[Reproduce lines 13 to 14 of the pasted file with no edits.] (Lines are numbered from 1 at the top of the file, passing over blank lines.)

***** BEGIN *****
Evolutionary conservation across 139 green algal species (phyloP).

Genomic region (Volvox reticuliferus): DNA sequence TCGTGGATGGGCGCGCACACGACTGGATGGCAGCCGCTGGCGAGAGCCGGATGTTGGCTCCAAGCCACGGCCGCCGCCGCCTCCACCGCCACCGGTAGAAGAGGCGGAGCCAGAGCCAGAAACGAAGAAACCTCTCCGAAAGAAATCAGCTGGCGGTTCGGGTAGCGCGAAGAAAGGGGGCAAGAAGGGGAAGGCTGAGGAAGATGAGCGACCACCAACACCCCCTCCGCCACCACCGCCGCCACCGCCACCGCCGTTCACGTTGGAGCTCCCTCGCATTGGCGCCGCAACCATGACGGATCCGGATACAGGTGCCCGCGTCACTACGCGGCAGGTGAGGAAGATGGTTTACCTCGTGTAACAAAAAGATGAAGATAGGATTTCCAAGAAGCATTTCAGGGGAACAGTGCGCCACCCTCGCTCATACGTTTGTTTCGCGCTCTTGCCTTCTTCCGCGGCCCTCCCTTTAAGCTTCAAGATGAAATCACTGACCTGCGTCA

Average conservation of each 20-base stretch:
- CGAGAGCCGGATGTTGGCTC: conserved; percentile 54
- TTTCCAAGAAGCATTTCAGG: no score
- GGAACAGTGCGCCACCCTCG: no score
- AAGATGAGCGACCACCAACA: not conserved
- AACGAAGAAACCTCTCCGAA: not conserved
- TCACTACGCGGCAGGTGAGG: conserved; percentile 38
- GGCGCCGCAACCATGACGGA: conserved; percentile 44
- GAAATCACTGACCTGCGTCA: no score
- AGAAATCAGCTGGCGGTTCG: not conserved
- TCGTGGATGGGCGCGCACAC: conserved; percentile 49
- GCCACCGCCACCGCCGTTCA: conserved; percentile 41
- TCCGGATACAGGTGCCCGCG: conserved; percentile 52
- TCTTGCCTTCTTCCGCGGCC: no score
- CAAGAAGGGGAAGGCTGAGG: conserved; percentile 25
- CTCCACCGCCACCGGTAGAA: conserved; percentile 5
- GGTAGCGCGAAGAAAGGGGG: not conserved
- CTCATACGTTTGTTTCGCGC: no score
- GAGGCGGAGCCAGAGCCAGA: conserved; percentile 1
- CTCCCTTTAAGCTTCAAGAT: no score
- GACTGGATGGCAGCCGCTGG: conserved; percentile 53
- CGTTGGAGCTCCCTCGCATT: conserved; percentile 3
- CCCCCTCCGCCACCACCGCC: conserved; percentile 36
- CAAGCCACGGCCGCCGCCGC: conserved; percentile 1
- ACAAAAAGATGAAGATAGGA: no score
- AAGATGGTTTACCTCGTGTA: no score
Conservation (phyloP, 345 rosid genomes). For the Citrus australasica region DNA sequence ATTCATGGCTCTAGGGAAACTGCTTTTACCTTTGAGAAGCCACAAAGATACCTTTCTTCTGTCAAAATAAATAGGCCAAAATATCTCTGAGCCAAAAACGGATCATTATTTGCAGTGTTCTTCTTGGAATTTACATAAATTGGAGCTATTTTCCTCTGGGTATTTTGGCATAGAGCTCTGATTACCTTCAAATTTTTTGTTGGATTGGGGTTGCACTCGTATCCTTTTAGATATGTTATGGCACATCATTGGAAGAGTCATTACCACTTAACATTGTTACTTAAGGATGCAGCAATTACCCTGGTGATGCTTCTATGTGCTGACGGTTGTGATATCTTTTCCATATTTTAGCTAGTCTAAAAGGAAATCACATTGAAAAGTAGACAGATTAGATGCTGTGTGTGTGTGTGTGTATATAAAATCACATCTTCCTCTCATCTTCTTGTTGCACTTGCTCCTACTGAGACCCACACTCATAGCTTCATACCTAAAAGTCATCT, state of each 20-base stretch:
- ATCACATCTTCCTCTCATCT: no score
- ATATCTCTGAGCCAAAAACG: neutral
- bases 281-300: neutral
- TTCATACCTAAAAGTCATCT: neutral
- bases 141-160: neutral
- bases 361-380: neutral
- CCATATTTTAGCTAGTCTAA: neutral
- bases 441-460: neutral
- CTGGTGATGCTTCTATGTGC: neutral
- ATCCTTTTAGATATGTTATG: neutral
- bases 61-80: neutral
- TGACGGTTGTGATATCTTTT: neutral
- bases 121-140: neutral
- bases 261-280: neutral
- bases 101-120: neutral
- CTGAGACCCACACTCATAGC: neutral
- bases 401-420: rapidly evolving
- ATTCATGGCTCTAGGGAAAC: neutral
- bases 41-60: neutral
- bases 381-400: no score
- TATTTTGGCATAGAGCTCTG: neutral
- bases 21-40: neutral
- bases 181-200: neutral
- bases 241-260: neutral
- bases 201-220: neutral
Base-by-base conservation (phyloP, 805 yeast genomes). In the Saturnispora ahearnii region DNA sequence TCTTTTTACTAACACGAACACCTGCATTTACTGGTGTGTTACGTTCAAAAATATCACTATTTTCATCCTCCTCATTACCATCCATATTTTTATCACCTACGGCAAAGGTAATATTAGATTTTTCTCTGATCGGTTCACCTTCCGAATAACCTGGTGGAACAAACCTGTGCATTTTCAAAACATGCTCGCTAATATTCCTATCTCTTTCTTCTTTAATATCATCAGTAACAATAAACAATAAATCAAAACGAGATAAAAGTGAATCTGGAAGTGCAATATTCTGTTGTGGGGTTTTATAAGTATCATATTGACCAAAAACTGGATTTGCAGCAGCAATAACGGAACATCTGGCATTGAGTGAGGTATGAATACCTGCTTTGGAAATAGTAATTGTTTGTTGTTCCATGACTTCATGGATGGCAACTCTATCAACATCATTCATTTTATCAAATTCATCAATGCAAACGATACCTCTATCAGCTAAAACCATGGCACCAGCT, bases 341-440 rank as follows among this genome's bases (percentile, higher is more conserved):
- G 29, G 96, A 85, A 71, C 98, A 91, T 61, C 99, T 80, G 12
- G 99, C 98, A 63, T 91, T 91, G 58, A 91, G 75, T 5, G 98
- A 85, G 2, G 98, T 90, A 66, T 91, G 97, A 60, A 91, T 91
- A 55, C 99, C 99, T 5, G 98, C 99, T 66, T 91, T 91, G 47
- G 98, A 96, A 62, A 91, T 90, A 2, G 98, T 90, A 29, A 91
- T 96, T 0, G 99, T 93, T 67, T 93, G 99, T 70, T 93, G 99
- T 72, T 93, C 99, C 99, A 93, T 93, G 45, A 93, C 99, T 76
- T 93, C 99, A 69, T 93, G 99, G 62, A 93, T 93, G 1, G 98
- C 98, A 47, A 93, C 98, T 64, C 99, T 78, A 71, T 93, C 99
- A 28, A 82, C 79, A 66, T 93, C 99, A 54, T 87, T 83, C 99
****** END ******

- TCGTGGATGGGCGCGCACAC: conserved; percentile 49
- GCCACCGCCACCGCCGTTCA: conserved; percentile 41